Thursday, October 15, 2009

Wiktionary and the USPTO

A few months back (my web reading backlog is ginormous, really) I ran across a mention that the USPTO had denied a trademark application for a Twitter-related trademark on the basis that "tweet" is "merely-descriptive" on the basis of a Wiktionary entry defining "tweet".  Twitter's own application for "tweet" was (as of July) still outstanding.  Now, wouldn't it be funny if one of Twitter's own marketers was behind the editing of that Wiktionary article?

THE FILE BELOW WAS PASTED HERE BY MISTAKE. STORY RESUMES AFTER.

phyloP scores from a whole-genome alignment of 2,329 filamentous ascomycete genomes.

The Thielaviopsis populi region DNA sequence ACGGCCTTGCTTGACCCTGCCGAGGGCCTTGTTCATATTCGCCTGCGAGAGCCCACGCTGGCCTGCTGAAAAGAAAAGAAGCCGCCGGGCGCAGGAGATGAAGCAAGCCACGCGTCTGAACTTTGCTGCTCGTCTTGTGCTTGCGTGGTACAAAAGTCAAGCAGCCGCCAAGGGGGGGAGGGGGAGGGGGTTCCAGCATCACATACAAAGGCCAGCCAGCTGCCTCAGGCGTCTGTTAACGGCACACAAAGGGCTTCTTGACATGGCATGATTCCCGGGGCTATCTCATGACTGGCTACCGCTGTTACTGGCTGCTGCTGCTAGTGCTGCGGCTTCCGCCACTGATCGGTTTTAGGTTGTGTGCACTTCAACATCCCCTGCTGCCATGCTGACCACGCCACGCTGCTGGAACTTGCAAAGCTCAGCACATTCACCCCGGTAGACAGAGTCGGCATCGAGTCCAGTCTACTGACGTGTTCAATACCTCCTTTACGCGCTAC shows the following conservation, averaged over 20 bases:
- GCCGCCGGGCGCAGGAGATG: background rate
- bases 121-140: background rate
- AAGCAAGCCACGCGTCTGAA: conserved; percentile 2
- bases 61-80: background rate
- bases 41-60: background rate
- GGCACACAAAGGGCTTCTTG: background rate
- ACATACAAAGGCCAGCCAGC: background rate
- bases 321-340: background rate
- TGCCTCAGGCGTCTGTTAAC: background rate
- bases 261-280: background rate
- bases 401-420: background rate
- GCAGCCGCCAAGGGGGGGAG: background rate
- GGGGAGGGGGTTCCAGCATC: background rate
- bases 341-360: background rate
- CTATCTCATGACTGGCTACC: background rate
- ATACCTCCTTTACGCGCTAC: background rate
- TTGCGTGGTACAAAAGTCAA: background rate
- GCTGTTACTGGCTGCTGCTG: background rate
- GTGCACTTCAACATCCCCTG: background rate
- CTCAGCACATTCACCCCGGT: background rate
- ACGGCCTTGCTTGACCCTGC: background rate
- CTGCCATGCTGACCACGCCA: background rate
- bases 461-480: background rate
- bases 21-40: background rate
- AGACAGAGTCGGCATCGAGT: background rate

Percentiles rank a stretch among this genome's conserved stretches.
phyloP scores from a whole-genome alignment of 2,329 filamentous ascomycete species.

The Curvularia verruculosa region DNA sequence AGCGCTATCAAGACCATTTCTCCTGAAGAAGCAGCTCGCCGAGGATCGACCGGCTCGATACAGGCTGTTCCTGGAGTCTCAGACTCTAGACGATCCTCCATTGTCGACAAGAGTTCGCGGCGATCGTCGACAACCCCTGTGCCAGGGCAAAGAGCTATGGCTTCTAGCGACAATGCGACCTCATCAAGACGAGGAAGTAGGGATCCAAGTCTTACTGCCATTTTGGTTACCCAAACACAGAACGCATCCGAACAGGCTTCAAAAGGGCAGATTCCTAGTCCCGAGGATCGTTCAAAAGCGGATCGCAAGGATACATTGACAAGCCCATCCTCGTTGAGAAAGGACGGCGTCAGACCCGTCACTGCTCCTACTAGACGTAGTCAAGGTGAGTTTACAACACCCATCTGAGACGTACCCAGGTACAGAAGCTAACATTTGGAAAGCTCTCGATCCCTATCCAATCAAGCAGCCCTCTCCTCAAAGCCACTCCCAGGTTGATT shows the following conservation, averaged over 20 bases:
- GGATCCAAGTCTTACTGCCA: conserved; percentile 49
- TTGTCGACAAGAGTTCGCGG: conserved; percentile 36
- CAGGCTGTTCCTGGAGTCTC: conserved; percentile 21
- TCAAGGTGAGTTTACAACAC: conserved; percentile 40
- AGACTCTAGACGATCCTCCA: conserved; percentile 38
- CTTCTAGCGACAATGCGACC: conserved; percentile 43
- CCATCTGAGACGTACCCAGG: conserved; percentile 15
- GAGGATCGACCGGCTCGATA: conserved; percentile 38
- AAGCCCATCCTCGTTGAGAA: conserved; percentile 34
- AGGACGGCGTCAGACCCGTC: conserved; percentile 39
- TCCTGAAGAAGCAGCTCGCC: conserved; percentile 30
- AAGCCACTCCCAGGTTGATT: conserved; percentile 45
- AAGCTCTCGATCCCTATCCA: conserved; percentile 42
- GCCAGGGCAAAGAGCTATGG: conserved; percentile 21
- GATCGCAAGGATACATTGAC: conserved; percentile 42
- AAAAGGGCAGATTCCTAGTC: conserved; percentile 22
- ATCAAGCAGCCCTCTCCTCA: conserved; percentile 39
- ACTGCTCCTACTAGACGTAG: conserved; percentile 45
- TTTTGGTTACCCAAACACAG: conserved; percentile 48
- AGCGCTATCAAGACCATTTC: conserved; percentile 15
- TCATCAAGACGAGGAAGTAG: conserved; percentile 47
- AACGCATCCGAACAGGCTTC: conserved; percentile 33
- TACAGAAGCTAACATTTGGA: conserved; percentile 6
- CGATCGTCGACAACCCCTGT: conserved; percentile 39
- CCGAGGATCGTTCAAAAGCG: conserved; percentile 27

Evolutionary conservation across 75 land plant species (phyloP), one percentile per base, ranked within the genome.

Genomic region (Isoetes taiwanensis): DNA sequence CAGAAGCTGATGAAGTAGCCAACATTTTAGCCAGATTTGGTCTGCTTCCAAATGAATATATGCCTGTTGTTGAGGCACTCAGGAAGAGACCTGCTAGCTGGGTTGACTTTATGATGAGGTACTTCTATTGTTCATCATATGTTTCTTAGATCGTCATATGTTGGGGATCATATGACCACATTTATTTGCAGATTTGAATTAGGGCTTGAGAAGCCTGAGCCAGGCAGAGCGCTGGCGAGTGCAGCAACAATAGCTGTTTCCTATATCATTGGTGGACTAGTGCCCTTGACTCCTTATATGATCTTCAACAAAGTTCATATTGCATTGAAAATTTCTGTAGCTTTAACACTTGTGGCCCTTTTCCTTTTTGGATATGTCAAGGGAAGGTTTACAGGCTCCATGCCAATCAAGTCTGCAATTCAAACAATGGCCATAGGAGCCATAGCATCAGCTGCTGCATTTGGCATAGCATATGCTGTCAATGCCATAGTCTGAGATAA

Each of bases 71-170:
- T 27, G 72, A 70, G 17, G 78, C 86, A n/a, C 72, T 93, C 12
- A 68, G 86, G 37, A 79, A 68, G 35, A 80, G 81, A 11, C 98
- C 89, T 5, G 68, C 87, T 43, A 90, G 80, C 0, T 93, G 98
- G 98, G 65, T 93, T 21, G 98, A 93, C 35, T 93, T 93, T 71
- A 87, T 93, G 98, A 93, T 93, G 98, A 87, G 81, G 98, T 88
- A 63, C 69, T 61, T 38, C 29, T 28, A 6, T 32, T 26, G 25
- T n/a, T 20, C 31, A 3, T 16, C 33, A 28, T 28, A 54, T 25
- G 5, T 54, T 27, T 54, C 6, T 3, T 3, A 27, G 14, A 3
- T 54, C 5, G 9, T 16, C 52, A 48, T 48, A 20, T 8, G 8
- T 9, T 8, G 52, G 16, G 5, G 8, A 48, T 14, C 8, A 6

Of course, brand creators always walk a fine line in trademark, lest their descriptive term become "generic".  I still think it's very touchy for the USPTO to be using Wiktionary as evidence of "mere descriptiveness", however, especially since Wiktionary is just as much at risk to being edited by anyone at all as Wikipedia is, a situation which has led to Wikipedia being essentially banned from the federal courts.  Not to menion the New Jersey court that held that Wikipedia's volatile nature means it doesn't meet the evidentiary standard for judicially noticable facts.  I don't see how the trademark examination process is so distinguishable that these precedents should not apply there as well.